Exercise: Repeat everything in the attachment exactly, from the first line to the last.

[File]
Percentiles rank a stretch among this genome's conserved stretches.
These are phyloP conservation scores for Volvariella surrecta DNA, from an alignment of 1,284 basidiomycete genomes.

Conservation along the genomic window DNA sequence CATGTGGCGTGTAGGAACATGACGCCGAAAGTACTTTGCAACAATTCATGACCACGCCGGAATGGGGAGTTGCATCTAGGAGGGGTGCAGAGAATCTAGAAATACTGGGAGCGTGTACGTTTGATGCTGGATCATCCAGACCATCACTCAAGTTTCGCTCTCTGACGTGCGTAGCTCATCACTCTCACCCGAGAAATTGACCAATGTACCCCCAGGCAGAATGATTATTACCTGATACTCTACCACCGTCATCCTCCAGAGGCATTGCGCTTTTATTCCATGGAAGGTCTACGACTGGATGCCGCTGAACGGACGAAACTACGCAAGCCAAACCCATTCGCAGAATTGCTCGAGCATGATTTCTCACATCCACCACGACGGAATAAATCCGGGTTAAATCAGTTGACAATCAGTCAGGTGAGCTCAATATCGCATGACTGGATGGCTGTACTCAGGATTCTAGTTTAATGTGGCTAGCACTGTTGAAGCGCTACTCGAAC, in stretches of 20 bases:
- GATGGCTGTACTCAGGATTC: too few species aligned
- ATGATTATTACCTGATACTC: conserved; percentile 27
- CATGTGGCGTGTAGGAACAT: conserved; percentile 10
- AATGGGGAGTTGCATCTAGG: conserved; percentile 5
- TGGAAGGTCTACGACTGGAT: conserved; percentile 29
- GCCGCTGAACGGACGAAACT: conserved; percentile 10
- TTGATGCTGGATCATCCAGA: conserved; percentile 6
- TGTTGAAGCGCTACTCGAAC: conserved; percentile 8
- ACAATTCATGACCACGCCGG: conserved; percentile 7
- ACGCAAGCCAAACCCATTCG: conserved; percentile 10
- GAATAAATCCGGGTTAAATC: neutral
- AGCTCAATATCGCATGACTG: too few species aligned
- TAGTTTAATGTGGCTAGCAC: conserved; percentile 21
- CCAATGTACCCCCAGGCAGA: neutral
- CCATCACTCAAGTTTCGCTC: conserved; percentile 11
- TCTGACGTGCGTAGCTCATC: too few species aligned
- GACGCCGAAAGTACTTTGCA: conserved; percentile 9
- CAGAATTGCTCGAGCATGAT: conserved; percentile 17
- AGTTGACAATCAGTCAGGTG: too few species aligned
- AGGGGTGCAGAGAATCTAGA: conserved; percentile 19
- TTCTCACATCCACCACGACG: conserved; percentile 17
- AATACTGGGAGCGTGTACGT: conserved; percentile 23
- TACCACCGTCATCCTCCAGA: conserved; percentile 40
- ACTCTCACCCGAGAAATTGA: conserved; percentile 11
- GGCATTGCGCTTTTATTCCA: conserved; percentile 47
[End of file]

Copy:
Percentiles rank a stretch among this genome's conserved stretches.
These are phyloP conservation scores for Volvariella surrecta DNA, from an alignment of 1,284 basidiomycete genomes.

Conservation along the genomic window DNA sequence CATGTGGCGTGTAGGAACATGACGCCGAAAGTACTTTGCAACAATTCATGACCACGCCGGAATGGGGAGTTGCATCTAGGAGGGGTGCAGAGAATCTAGAAATACTGGGAGCGTGTACGTTTGATGCTGGATCATCCAGACCATCACTCAAGTTTCGCTCTCTGACGTGCGTAGCTCATCACTCTCACCCGAGAAATTGACCAATGTACCCCCAGGCAGAATGATTATTACCTGATACTCTACCACCGTCATCCTCCAGAGGCATTGCGCTTTTATTCCATGGAAGGTCTACGACTGGATGCCGCTGAACGGACGAAACTACGCAAGCCAAACCCATTCGCAGAATTGCTCGAGCATGATTTCTCACATCCACCACGACGGAATAAATCCGGGTTAAATCAGTTGACAATCAGTCAGGTGAGCTCAATATCGCATGACTGGATGGCTGTACTCAGGATTCTAGTTTAATGTGGCTAGCACTGTTGAAGCGCTACTCGAAC, in stretches of 20 bases:
- GATGGCTGTACTCAGGATTC: too few species aligned
- ATGATTATTACCTGATACTC: conserved; percentile 27
- CATGTGGCGTGTAGGAACAT: conserved; percentile 10
- AATGGGGAGTTGCATCTAGG: conserved; percentile 5
- TGGAAGGTCTACGACTGGAT: conserved; percentile 29
- GCCGCTGAACGGACGAAACT: conserved; percentile 10
- TTGATGCTGGATCATCCAGA: conserved; percentile 6
- TGTTGAAGCGCTACTCGAAC: conserved; percentile 8
- ACAATTCATGACCACGCCGG: conserved; percentile 7
- ACGCAAGCCAAACCCATTCG: conserved; percentile 10
- GAATAAATCCGGGTTAAATC: neutral
- AGCTCAATATCGCATGACTG: too few species aligned
- TAGTTTAATGTGGCTAGCAC: conserved; percentile 21
- CCAATGTACCCCCAGGCAGA: neutral
- CCATCACTCAAGTTTCGCTC: conserved; percentile 11
- TCTGACGTGCGTAGCTCATC: too few species aligned
- GACGCCGAAAGTACTTTGCA: conserved; percentile 9
- CAGAATTGCTCGAGCATGAT: conserved; percentile 17
- AGTTGACAATCAGTCAGGTG: too few species aligned
- AGGGGTGCAGAGAATCTAGA: conserved; percentile 19
- TTCTCACATCCACCACGACG: conserved; percentile 17
- AATACTGGGAGCGTGTACGT: conserved; percentile 23
- TACCACCGTCATCCTCCAGA: conserved; percentile 40
- ACTCTCACCCGAGAAATTGA: conserved; percentile 11
- GGCATTGCGCTTTTATTCCA: conserved; percentile 47